Fresh from a five-month run on Broadway, John Leguizamo’s latest one-man show, “Ghetto Klown” begins its international tour in Los Angeles. Following in the steps of his previous productions, “Mambo Mouth,” “Spic-O-Rama,” “Freak,” “Sexaholix… A Love Story” and “Klass Klown,” the acclaimed actor and comedian explodes onto the stage with an in-depth and thoroughly entertaining look at the intersection of his personal and professional lives. Leguizamo took time out to share some of his thoughts on “Ghetto Klown” with Campus Circle.

You’re no stranger to one-man shows; this time around you’ll be playing yourself and reminiscing about the life you’ve had and people who have inspired you. Why did you wait until now to tell this story?

’Cause of the serious consequences when you are a whistleblower! Talking about famous people in a not so good light can cause lots of beef, so I had to be ready for the consequences, and now I am. I feel I have earned the right to tell tales out of school. Pacino is cool with it, so I have his blessing. Well, not directly, but from his friends.

For several years you stopped performing on stage. What finally made you face your stage fright and write/act in “Ghetto Klown”?

I felt I missed it so much, and I had a good story to tell. So I tricked myself into performing by just doing college talks. I’d have to be somewhat inebriated, and I’d go in with index cards of my resumé and just talk about each project. Kids dug it, so I’d run home and type it out before I passed out, and that’s how I ended up with “Ghetto Klown.”

It’s ironic that you had stage fright and now you’re sharing very personal details about yourself for the whole world to know. At one point you revealed you were scared of your wife’s reaction. Why did you choose to write “Ghetto Klown” so close to the heart? Is it because you’re so used to being uninhibited, or is it still nerve-wracking?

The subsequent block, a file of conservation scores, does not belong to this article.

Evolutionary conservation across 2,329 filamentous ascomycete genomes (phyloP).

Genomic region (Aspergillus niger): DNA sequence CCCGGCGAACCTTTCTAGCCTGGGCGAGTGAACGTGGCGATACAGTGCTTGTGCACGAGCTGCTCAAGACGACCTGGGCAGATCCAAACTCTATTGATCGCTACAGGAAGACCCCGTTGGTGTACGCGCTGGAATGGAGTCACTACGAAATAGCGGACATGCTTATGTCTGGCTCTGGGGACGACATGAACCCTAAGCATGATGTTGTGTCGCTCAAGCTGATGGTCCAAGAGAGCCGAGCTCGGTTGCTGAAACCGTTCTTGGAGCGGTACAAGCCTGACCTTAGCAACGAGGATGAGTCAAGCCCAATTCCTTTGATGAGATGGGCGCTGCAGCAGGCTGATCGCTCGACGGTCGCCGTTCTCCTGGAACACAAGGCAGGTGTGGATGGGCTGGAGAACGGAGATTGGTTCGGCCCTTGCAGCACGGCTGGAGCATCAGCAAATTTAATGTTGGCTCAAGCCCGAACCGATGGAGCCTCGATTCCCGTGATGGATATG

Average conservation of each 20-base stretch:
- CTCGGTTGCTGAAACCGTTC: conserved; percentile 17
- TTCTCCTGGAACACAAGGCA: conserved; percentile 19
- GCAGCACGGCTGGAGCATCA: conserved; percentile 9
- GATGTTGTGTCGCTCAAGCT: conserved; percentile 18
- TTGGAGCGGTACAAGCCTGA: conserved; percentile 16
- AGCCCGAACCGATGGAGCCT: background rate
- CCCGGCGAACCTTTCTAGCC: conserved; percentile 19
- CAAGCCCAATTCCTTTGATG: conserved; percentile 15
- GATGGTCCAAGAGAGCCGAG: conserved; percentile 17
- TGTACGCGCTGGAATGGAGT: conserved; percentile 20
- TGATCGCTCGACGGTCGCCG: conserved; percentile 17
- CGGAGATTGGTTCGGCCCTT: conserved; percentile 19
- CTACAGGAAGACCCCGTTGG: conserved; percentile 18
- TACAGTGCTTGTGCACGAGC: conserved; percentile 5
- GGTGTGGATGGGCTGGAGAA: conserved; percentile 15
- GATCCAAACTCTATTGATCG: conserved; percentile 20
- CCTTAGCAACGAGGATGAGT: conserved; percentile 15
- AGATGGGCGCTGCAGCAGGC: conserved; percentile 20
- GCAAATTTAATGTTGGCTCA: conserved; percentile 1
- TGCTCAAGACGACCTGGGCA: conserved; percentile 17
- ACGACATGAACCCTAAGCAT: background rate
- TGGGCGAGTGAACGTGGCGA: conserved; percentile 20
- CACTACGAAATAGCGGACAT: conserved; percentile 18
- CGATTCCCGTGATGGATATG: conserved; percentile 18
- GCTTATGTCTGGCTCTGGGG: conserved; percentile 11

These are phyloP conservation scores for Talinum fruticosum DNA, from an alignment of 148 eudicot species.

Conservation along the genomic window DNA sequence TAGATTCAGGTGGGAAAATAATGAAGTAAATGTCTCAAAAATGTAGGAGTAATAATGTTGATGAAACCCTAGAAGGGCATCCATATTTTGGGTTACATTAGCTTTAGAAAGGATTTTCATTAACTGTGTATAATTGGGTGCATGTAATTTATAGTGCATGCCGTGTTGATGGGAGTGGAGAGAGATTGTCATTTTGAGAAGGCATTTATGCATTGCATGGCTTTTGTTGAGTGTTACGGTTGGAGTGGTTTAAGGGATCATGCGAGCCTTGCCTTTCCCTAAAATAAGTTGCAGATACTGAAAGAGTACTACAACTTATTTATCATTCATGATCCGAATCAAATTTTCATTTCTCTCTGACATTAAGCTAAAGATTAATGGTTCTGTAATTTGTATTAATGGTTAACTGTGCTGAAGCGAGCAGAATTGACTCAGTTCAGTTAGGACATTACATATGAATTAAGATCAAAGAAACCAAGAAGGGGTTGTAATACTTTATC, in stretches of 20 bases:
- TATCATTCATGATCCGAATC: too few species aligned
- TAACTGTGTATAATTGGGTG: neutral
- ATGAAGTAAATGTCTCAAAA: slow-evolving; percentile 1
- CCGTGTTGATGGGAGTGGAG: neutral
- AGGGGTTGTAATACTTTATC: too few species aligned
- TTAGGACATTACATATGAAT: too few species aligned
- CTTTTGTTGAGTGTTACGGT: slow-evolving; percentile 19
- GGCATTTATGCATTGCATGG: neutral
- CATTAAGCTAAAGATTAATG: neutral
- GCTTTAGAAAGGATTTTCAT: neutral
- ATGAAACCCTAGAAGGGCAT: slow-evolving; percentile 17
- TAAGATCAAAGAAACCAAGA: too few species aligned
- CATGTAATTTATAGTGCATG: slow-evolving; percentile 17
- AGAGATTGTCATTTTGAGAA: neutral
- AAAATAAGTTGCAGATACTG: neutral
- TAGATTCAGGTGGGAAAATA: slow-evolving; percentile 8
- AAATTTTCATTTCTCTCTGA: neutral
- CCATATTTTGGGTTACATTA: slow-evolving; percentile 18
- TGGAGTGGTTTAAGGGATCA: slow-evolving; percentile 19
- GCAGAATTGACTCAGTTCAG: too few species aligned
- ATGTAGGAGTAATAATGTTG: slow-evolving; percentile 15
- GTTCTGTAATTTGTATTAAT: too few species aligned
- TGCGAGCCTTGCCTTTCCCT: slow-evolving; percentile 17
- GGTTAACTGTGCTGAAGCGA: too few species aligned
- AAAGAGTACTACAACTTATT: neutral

I know, I think I’m just masochistic, and art is a little self-inflicted pain – but for a greater good. I hope my story inspires the way my heroes Richard Pryor and Spalding Gray inspired me by stripping down and revealing such intimate personal stories. You felt like, “wow, if he’s that guy and he has troubles and can laugh, then what’s my problem? I gotta get off my ass and do something!” And it was nerve-wracking at first, but then it was liberating and inspiring. An artist writes about themes and premises that they are working through!”

During your performance, do you stick with a script or do you improvise most of it?

Now it’s more of a play. But I do still riff and do go off sometimes. The show is still changing cause I don’t stop reworking and trying stuff ’til that curtain comes down for the final time.

How long did it take you to write “Ghetto Klown”?

It took about six years. It was the hardest to write ’cause it was about the most difficult subject: my personal issues! My control freakedness and paranoia and my Latin neurosis!

When writing “Ghetto Klown,” did you look for something to get out of it – a personal vendetta of some kind?

I hope my gain is bigger than that, but I’ll settle for a little payback, as James Brown said. It’s really less of revenge than trying to really understand who fucked who at the time and how much of a culprit was I in that situation. I hope I walk away freer of my demons that drive me!

The Ricardo Montalbán Theatre is located at 1615 Vine St., Hollywood. For more information, visit